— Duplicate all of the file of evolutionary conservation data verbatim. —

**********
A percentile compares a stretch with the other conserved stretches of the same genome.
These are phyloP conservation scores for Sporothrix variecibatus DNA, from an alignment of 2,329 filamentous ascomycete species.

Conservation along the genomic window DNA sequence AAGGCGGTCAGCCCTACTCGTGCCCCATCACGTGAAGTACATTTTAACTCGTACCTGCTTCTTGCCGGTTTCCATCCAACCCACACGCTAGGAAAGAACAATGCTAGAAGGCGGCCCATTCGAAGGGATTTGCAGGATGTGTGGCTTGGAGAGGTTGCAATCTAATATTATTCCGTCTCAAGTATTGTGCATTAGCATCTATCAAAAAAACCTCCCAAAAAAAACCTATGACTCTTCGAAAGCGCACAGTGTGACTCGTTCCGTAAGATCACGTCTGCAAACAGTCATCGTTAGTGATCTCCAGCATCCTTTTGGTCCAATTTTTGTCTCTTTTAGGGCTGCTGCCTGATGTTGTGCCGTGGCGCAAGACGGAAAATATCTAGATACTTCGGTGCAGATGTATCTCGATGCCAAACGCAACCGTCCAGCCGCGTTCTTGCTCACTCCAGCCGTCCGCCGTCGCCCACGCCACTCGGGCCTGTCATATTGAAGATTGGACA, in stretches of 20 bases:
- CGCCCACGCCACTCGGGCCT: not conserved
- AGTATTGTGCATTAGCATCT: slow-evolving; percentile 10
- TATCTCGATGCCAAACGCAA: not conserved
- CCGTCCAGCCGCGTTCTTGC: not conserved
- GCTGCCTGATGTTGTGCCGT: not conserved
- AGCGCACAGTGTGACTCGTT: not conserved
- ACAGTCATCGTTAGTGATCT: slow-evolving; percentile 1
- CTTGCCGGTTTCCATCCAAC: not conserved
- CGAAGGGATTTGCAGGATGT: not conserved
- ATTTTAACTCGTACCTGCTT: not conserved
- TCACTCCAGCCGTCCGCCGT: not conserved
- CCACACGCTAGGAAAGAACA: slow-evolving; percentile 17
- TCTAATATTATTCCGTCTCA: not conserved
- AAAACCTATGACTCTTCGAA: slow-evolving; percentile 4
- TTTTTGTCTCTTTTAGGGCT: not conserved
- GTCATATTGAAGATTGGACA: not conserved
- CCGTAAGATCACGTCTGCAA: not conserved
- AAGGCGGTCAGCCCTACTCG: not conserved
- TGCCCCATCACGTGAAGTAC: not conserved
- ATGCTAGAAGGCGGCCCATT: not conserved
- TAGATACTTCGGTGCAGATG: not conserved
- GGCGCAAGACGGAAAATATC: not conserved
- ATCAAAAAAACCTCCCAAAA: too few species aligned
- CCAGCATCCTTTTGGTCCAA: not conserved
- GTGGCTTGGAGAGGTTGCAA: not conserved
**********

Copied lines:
A percentile compares a stretch with the other conserved stretches of the same genome.
These are phyloP conservation scores for Sporothrix variecibatus DNA, from an alignment of 2,329 filamentous ascomycete species.

Conservation along the genomic window DNA sequence AAGGCGGTCAGCCCTACTCGTGCCCCATCACGTGAAGTACATTTTAACTCGTACCTGCTTCTTGCCGGTTTCCATCCAACCCACACGCTAGGAAAGAACAATGCTAGAAGGCGGCCCATTCGAAGGGATTTGCAGGATGTGTGGCTTGGAGAGGTTGCAATCTAATATTATTCCGTCTCAAGTATTGTGCATTAGCATCTATCAAAAAAACCTCCCAAAAAAAACCTATGACTCTTCGAAAGCGCACAGTGTGACTCGTTCCGTAAGATCACGTCTGCAAACAGTCATCGTTAGTGATCTCCAGCATCCTTTTGGTCCAATTTTTGTCTCTTTTAGGGCTGCTGCCTGATGTTGTGCCGTGGCGCAAGACGGAAAATATCTAGATACTTCGGTGCAGATGTATCTCGATGCCAAACGCAACCGTCCAGCCGCGTTCTTGCTCACTCCAGCCGTCCGCCGTCGCCCACGCCACTCGGGCCTGTCATATTGAAGATTGGACA, in stretches of 20 bases:
- CGCCCACGCCACTCGGGCCT: not conserved
- AGTATTGTGCATTAGCATCT: slow-evolving; percentile 10
- TATCTCGATGCCAAACGCAA: not conserved
- CCGTCCAGCCGCGTTCTTGC: not conserved
- GCTGCCTGATGTTGTGCCGT: not conserved
- AGCGCACAGTGTGACTCGTT: not conserved
- ACAGTCATCGTTAGTGATCT: slow-evolving; percentile 1
- CTTGCCGGTTTCCATCCAAC: not conserved
- CGAAGGGATTTGCAGGATGT: not conserved
- ATTTTAACTCGTACCTGCTT: not conserved
- TCACTCCAGCCGTCCGCCGT: not conserved
- CCACACGCTAGGAAAGAACA: slow-evolving; percentile 17
- TCTAATATTATTCCGTCTCA: not conserved
- AAAACCTATGACTCTTCGAA: slow-evolving; percentile 4
- TTTTTGTCTCTTTTAGGGCT: not conserved
- GTCATATTGAAGATTGGACA: not conserved
- CCGTAAGATCACGTCTGCAA: not conserved
- AAGGCGGTCAGCCCTACTCG: not conserved
- TGCCCCATCACGTGAAGTAC: not conserved
- ATGCTAGAAGGCGGCCCATT: not conserved
- TAGATACTTCGGTGCAGATG: not conserved
- GGCGCAAGACGGAAAATATC: not conserved
- ATCAAAAAAACCTCCCAAAA: too few species aligned
- CCAGCATCCTTTTGGTCCAA: not conserved
- GTGGCTTGGAGAGGTTGCAA: not conserved